COVID-19 SPECIAL: Silver lining in business - Medtech & pharmaceuticals

Home-grown firms linked to pandemic work will continue to attract demand, investments

MiRXES chief executive Zhou Lihan holding a Fortitude Kit - Singapore's first hospital lab diagnostic test to be granted provisional authorisation by the Health Sciences Authority.
MiRXES chief executive Zhou Lihan holding a Fortitude Kit - Singapore's first hospital lab diagnostic test to be granted provisional authorisation by the Health Sciences Authority.ST PHOTO: TIMOTHY DAVID

Singapore's expertise in the health and biomedical sciences that it has painstakingly built up over the years is paying off now, not just in helping the nation battle the coronavirus but also in providing a bright spot in the economy.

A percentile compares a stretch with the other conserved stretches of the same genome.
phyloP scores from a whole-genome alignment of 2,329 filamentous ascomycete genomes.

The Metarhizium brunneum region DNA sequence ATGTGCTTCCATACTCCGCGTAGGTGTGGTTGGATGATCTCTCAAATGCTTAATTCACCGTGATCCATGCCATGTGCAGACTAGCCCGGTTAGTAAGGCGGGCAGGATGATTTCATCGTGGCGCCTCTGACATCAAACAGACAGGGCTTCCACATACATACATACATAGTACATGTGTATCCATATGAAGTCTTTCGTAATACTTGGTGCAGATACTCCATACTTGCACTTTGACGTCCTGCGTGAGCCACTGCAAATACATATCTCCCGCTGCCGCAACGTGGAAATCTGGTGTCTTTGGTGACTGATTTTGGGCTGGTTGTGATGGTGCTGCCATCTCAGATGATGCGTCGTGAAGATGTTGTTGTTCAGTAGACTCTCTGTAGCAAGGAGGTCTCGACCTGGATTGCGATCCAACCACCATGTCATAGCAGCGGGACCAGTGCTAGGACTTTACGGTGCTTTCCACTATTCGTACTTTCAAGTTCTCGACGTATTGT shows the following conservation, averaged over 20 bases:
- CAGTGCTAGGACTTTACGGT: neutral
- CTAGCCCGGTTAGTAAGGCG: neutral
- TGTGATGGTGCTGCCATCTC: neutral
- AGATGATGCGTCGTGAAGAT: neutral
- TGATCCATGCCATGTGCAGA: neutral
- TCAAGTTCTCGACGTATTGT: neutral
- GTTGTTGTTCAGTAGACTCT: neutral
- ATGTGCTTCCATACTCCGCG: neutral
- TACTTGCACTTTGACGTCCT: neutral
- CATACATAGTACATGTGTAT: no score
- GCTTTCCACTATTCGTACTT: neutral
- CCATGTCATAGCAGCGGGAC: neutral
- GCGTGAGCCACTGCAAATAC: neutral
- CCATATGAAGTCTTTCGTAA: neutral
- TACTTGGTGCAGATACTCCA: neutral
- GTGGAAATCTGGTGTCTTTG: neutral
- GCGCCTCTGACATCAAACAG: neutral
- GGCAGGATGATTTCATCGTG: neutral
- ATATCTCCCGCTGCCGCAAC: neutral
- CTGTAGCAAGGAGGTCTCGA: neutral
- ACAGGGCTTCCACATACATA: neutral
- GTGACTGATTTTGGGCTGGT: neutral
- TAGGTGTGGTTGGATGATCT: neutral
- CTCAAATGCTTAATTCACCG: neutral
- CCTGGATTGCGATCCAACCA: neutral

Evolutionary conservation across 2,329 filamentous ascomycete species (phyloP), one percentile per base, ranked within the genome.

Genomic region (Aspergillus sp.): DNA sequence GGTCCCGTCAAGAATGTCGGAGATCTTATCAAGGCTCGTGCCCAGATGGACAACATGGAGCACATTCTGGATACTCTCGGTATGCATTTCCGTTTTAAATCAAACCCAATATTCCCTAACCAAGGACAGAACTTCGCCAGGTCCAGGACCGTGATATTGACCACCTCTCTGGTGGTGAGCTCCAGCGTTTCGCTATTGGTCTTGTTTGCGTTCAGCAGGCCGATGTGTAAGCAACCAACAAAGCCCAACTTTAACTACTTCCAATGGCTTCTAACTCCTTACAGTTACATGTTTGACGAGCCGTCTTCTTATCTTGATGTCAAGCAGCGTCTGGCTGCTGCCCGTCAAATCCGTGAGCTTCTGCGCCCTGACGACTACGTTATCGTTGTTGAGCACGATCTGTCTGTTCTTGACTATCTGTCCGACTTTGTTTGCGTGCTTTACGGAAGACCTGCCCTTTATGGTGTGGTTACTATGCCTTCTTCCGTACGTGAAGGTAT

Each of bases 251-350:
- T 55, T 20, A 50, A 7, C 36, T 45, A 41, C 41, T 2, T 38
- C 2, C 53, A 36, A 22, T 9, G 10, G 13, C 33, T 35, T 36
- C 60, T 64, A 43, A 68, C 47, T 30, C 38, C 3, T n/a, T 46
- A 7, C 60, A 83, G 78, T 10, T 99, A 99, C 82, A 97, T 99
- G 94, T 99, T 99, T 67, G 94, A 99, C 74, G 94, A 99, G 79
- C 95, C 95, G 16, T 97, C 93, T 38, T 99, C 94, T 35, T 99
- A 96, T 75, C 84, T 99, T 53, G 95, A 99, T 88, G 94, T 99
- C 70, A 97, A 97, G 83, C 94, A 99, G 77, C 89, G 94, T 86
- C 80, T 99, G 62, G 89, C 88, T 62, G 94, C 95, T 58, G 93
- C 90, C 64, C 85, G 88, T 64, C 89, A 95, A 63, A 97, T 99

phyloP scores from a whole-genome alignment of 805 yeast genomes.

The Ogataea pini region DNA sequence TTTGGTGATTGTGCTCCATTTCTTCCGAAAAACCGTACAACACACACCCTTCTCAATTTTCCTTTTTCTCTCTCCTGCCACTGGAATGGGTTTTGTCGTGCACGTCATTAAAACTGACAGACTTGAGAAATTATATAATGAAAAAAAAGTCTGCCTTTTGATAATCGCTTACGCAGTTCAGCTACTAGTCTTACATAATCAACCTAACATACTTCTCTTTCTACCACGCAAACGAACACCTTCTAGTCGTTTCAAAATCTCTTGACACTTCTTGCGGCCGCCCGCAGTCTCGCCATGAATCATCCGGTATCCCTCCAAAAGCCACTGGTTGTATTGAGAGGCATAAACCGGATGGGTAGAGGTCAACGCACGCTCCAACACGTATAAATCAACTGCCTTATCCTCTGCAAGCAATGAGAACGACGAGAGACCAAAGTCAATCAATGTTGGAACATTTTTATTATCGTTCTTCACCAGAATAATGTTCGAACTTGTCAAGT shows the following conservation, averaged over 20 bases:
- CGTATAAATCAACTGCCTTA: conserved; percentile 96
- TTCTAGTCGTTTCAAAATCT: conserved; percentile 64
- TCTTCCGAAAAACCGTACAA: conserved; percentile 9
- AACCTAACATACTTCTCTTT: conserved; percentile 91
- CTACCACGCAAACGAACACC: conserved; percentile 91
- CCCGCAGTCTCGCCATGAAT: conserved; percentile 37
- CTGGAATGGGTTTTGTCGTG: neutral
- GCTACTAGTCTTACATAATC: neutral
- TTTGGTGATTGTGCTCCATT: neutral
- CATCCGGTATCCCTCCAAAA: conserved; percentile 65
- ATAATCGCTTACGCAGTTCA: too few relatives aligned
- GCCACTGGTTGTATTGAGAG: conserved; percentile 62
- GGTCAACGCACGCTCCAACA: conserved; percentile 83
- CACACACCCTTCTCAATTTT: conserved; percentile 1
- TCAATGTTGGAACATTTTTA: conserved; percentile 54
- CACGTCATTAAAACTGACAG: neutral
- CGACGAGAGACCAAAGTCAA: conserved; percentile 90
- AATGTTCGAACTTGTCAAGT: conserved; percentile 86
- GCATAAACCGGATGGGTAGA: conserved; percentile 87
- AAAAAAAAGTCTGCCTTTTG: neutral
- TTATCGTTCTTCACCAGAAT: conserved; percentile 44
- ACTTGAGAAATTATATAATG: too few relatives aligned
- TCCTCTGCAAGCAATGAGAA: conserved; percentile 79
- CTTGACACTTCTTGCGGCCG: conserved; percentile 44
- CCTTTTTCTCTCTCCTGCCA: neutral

Ms Audrey Lok, director of health and biomedical at Enterprise Singapore, says home-grown companies involved in pandemic efforts continue to attract demand and investments from around the world.

Telehealth start-up Doctor Anywhere is one example.

It raised US$27 million (S$38 million) in a Series B financing round in March, when the number of users on its platform reportedly more than doubled since the end of January.

The investment came amid greater awareness of the need for telemedicine - consulting a local doctor through video consultations - at a time of strict social distancing.

Separately, Singapore-based healthcare technology company Cadi Scientific has seen local sales and global inquiries for its patient and asset monitoring systems increase significantly, notes Ms Lok.

These are just two of the more than 40 local companies that are developing solutions to directly support efforts to stem the spread of Covid-19.

There are more than 300 biomedical start-ups in Singapore.